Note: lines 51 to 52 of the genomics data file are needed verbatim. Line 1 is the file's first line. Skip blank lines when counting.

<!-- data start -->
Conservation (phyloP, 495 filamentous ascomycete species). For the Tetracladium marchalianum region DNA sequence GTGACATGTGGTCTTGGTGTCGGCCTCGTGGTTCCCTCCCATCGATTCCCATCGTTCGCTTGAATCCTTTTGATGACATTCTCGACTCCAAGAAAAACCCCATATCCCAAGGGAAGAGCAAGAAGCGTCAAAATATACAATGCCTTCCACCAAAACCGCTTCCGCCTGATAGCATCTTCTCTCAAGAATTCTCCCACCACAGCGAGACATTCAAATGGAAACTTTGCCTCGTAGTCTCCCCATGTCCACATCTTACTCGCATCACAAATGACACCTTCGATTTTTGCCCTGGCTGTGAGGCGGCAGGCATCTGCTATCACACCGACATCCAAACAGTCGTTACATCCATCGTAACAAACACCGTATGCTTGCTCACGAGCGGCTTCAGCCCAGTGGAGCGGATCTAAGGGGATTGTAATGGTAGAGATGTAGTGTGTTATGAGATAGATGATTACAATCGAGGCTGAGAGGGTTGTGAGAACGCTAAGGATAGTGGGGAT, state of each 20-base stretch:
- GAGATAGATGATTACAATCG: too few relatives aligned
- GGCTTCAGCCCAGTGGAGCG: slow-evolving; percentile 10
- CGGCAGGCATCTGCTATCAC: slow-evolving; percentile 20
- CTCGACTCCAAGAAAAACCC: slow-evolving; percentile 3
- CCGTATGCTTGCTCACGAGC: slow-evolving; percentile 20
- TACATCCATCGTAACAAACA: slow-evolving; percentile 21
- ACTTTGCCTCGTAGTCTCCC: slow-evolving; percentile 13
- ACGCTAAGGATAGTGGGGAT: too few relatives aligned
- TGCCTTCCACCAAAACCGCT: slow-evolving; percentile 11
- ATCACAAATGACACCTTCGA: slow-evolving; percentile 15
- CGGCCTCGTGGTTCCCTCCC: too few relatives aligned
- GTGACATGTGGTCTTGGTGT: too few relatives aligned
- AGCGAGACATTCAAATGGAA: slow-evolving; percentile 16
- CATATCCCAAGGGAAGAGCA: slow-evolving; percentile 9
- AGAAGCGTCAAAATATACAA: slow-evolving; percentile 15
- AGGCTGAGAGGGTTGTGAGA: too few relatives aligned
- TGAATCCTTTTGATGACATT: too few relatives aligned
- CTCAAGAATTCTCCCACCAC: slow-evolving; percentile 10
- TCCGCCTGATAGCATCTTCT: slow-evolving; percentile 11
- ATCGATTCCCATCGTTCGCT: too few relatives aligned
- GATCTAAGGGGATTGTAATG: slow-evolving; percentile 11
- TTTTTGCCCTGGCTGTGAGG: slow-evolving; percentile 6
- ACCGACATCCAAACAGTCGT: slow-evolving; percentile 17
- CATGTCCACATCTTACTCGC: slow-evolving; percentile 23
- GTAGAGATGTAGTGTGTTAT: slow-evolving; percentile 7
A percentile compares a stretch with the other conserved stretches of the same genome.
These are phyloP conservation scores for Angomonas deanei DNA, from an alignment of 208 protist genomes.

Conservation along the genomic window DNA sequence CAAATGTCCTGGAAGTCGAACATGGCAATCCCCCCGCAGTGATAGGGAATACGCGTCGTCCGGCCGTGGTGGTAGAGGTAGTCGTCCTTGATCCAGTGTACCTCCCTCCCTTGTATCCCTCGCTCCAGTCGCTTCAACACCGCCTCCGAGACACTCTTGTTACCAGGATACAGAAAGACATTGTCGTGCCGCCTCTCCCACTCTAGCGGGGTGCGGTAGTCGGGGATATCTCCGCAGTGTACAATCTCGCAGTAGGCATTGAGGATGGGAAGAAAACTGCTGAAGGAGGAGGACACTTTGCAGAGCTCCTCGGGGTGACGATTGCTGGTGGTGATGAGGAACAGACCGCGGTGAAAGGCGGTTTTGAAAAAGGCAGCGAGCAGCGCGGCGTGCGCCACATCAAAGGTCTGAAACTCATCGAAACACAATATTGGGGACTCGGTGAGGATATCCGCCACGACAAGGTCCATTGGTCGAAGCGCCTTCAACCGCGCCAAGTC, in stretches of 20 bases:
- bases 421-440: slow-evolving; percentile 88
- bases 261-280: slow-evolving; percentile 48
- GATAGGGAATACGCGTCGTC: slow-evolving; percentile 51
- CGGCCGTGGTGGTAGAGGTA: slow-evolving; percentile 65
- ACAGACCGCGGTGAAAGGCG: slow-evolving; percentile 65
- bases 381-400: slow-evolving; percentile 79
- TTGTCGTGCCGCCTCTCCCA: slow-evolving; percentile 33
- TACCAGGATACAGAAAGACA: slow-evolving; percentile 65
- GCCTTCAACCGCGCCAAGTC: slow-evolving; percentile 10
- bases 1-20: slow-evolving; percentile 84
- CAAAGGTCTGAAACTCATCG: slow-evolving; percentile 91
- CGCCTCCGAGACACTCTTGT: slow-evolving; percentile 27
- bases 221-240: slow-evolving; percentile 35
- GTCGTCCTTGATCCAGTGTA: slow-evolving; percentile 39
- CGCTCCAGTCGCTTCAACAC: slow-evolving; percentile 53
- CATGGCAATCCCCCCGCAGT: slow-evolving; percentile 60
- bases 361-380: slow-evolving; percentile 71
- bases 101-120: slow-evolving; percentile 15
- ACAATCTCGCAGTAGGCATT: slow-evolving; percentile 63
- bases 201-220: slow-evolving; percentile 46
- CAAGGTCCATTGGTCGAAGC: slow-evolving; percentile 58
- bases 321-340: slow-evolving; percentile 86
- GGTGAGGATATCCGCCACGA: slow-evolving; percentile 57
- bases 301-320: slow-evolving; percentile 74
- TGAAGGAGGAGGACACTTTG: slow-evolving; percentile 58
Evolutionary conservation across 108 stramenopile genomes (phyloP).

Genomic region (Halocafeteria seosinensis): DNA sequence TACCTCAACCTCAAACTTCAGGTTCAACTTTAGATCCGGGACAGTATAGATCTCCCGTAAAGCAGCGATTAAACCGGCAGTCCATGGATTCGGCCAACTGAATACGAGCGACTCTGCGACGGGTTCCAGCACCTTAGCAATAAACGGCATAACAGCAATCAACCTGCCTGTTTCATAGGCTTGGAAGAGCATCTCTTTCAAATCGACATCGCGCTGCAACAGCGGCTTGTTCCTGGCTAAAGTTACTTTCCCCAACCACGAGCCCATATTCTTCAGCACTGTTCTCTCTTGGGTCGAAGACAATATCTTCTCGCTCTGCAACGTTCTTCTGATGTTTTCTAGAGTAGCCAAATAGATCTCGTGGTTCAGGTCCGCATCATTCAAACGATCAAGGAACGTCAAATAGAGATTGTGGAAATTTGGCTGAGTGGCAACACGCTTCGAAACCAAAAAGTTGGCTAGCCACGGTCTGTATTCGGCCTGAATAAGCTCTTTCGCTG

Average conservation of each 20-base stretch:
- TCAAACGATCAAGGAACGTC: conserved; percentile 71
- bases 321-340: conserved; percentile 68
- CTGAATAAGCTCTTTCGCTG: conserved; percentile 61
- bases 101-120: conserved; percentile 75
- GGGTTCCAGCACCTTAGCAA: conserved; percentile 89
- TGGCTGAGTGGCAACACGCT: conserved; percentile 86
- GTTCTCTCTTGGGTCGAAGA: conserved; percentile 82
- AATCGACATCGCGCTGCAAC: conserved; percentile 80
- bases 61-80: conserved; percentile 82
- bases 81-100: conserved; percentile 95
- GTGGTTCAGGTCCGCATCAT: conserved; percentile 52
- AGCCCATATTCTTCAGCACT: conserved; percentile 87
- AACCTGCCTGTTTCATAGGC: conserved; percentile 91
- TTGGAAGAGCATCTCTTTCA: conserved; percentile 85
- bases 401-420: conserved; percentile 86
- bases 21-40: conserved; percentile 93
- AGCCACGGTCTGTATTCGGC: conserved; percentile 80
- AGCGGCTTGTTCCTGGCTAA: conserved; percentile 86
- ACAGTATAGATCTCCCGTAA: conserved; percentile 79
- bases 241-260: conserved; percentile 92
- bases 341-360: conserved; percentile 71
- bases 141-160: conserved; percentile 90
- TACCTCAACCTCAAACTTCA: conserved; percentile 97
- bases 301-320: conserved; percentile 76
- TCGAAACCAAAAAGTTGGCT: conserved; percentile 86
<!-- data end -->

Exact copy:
- bases 321-340: slow-evolving; percentile 86
- GGTGAGGATATCCGCCACGA: slow-evolving; percentile 57